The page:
China – the Kingdom of the middle- had a wide influence in Asia. In almost every neighboring country of China you can still find traces of Chinese Civilization from hundreds of years ago. However, you can also discover external influences in Chinese culture – customs, habits, products or even whole lifestyles have been imported from abroad and been integrated into Modern Chinese Culture. One of those neighboring countries which China always had a very special relationship to, is Japan. I had the chance to get a return flight for only 3.000,- RMB to Tokyo so I took advantage of it and explored a beautiful and fascinating place not far from China.
Even though, Japan is geographically located close to China, the cultures are differing a lot from each other. As a German I can see the parallels rather between Japanese and Germans… but then on the other hand, there are a lot of concepts and ideas which are shared by the Japanese and the Chinese and make them very similar from a Western perspective!
To give you an idea of similarities and differences between Japanese and Chinese Culture, I want to share my experiences and observations with you.
Traffic: A lot of foreigners perceive Chinese traffic as more chaotic than organized (see our blog: http://internchina.com/surviving-in-chinese-traffic/). When I arrived in Tokyo, it was the complete opposite picture. Even though, more people seem to use public transportation at the same time, everything was very organized, calm and people act very polite. For Chinese people it seems normal to use their elbows, don’t cover their mouths when they are coughing or sneezing in public and shout into their mobile phone on any possible occasion – Japanese people prefer their little space around themselves, nobody talks on the phone in the subway and avoid under any circumstance to run into each other even if it is crowded. It was very interesting to see that crowded doesn’t necessarily mean chaotic.
***Be aware though, that in Japan cars go on the left side of the street!
Language: Japanese on the first glance seems to be much easier than Chinese because you don’t have any tones that you need to take care of. If you know Chinese, you already can read a good part of the Japanese characters (not the pronounciation though, but you can guess the meaning!) which is very helpful in a country which is not using Latin letters. However, on a long-run mastering Japanese language seems to become a lot more complicated and rather difficult to master as grammatical rules are similarly difficult to German grammar. If you want to make quick progress on speaking learning Chinese seems to be the better choice (see our blog: http://internchina.com/china-vs-europe-reasons-to-learn-chinese-in-china/).
Saving/Losing face: Being in China for three years now gave me confidence to understand the idea of saving or losing face. For many westerners it is something very difficult to grasp and accept as a part of the Eastern Culture. It means a lot of rules, such as avoiding to name problems, not to negate or refuse anything directly or using a very flowery language. In business situations this can cause a lot of misunderstandings if you don’t understand these rules or are not be able to read between the lines. Japanese seem to follow this concept to an even further extent than the Chinese, so I can imagine that for Westerners doing business in Japan is even more difficult to adapt to than doing Business in China. More about cross-cultural communication: http://internchina.com/cross-cultural-communication-in-china-west-vs-east/.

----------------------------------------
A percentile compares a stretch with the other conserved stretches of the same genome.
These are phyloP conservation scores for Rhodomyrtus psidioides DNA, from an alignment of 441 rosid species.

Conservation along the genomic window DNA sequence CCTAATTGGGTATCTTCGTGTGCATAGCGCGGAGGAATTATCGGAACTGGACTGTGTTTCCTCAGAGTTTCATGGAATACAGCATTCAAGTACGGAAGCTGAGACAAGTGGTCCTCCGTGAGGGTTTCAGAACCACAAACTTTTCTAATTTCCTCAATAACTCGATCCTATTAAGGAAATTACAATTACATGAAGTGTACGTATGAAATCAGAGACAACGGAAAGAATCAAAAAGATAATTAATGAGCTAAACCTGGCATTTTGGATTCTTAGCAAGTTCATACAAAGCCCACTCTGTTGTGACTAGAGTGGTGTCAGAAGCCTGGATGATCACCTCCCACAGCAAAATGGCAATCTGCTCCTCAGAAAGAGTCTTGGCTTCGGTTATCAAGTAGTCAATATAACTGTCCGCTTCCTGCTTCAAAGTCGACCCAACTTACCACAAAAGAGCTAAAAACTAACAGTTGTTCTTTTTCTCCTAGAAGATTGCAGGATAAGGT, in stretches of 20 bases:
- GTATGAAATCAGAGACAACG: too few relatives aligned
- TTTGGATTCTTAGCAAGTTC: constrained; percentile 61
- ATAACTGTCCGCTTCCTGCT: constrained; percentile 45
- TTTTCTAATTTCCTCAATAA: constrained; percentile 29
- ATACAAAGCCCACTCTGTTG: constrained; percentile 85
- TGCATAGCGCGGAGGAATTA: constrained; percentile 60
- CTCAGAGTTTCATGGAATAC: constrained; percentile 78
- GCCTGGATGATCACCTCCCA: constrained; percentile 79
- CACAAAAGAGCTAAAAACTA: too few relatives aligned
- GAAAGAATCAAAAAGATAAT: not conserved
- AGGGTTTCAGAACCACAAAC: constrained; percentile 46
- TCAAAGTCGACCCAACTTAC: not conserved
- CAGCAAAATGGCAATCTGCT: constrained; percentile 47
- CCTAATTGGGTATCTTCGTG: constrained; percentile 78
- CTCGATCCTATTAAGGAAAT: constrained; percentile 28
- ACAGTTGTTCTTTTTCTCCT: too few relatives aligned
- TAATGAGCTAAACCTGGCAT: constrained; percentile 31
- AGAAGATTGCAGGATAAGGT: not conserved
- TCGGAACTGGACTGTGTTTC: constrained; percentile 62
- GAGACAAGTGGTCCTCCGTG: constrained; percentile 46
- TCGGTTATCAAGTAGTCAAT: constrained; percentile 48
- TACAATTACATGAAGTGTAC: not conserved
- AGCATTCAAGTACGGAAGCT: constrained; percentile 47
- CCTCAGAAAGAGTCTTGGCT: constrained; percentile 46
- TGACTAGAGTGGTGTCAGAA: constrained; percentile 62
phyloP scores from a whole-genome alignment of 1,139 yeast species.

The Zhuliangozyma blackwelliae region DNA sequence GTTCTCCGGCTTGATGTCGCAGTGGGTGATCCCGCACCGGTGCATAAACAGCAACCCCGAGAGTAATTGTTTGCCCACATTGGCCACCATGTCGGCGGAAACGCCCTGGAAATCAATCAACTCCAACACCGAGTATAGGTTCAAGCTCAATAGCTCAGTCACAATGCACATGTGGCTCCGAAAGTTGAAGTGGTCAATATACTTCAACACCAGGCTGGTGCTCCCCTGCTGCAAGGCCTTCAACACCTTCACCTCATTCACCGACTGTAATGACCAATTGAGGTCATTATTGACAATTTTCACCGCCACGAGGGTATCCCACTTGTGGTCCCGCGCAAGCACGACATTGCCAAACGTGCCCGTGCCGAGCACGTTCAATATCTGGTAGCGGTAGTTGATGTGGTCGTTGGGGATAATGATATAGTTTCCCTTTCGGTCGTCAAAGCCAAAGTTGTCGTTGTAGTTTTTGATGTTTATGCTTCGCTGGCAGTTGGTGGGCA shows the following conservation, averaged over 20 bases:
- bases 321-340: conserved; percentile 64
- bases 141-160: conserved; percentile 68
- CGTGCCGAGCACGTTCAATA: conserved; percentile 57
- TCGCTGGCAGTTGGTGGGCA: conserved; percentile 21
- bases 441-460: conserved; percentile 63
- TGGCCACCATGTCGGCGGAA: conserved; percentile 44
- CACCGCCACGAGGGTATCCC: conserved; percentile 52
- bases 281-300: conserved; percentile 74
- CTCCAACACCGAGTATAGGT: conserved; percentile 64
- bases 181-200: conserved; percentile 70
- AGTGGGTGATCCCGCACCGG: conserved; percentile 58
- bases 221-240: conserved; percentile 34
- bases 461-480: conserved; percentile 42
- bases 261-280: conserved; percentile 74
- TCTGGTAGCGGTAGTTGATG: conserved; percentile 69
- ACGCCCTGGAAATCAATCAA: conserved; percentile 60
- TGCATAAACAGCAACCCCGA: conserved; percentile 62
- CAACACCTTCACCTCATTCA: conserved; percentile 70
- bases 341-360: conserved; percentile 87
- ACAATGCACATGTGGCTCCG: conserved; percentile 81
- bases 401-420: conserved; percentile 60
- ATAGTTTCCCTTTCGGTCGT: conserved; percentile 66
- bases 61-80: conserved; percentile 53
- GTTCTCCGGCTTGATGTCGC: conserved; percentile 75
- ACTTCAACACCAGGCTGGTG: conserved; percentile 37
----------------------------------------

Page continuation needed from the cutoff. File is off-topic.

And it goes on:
Eating and drinking: Japan offers a wide variety of traditional Japanese dishes, but also international influences can be found. There are many restaurants offering fusion kitchen and the Japanese interpretation of “Western Food”. Very similar to Chinese food, you can offer several dishes, which you can share with your friends. Of course, the best way is to get up very early in the morning and enjoy the freshest sushi in the world at the Tokyo fish market. However, excellent sea-food can be found in China as well – especially in coastal cities (e.g. Qingdao) sea-food will be offered and is part of traditional dishes. In the West we hold the prejudice, Chinese and Japanese wouldn’t drink a lot as they are lacking an enzyme to process alcohol. It is true, that the digestion/processing for a lot of Asians is difficult, but that doesn’t keep them away from consuming good amounts of beer (e.g. Asahi in Japan, Tsingtao-Beer in China) and rice wine (Baijiu in China, Sake in Japan). “Cheers” sounds very similar in Japanese (“Kanpai”) and Chinese (“Ganbei”). More info about eating and drinking customs in Asia: http://internchina.com/how-to-say-bon-appetit-in-chinese/.
Religion/Beliefs: Chinese traditional beliefs are rooted in Confucianism, Daoism and the Buddhism which originally came from India to China. Japanese are traditionally Zen-Buddhists and Shintoists. Shintoists believe in “kami” (= spirits) which live in every tree, stone, house etc. Animism is a big part of Shintoism, which means, that each animal has its own spirit. That’s why you can find in Japan numerous parks with temples and shrines where people can pray to certain spirits. In China, there are only a few places left where Daoists and Buddhists can practice their traditional beliefs, modern culture dictates a very practical approach of practicing Buddhist and Daoist traditions. I was very fascinated by the parallels between Daoist beliefs and Shintoism. In both beliefs, unity and harmony of humans and animals and nature in general play a significant role. Each country though developed their own interpretation of a universal truth. More about Daoism: http://internchina.com/a-visit-to-qingyang-temple-back-to-the-roots-of-daoism/.